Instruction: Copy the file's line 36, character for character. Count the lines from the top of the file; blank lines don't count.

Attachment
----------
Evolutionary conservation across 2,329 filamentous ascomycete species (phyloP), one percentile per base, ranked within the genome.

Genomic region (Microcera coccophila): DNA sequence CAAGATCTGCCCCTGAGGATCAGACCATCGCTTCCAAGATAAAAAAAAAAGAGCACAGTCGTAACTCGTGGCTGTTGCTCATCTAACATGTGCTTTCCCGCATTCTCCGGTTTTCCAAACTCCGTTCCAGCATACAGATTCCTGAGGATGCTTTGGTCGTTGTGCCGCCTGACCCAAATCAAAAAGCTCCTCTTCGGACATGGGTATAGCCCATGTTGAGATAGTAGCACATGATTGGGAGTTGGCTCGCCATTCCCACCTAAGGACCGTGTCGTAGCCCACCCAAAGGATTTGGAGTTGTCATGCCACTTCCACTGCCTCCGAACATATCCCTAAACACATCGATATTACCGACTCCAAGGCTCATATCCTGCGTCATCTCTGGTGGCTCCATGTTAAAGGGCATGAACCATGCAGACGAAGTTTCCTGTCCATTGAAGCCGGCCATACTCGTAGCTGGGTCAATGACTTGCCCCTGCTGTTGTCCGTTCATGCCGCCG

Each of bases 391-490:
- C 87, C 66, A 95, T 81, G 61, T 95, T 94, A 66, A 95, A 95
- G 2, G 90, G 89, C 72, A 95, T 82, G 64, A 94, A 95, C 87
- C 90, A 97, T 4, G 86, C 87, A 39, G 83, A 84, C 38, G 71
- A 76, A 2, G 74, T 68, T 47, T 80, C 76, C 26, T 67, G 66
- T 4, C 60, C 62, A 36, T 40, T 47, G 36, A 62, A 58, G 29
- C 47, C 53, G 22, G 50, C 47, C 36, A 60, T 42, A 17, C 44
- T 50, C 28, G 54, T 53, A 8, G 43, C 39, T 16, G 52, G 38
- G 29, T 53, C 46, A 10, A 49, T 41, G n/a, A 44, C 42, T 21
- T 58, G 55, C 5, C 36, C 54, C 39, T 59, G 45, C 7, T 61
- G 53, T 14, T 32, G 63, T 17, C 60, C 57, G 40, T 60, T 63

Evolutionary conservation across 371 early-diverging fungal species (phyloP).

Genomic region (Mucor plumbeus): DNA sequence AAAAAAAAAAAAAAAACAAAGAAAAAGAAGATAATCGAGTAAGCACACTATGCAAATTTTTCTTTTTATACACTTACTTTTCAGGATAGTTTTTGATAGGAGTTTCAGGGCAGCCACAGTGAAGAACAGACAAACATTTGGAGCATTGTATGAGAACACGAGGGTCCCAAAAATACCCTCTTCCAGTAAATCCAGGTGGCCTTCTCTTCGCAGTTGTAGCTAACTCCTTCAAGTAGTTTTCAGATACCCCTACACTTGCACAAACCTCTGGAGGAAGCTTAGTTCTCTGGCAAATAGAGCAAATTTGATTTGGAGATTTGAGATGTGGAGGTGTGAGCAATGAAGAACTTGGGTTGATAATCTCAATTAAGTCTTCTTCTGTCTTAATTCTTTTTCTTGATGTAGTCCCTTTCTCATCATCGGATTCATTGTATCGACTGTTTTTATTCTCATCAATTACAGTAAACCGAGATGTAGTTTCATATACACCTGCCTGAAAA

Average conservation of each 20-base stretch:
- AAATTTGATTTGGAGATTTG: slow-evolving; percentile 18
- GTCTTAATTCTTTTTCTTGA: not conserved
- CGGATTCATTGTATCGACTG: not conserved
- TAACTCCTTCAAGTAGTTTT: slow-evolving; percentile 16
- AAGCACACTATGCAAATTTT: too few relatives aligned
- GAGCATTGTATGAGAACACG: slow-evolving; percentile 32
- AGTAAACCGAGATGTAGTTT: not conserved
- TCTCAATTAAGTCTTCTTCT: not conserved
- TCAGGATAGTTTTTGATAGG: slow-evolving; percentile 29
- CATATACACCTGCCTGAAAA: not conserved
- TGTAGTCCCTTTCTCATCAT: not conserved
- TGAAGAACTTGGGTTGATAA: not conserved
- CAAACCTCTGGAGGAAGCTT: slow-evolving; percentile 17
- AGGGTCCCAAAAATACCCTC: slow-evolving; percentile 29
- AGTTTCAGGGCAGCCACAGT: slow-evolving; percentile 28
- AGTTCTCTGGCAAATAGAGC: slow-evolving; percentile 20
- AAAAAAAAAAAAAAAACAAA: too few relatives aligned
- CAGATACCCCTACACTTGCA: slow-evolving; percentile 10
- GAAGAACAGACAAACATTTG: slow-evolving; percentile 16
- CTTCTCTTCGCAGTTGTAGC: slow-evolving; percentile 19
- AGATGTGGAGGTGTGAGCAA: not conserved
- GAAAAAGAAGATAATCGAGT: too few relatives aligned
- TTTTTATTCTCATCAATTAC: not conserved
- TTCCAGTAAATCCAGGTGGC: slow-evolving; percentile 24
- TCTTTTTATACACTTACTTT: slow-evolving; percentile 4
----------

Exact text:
- CTTCTCTTCGCAGTTGTAGC: slow-evolving; percentile 19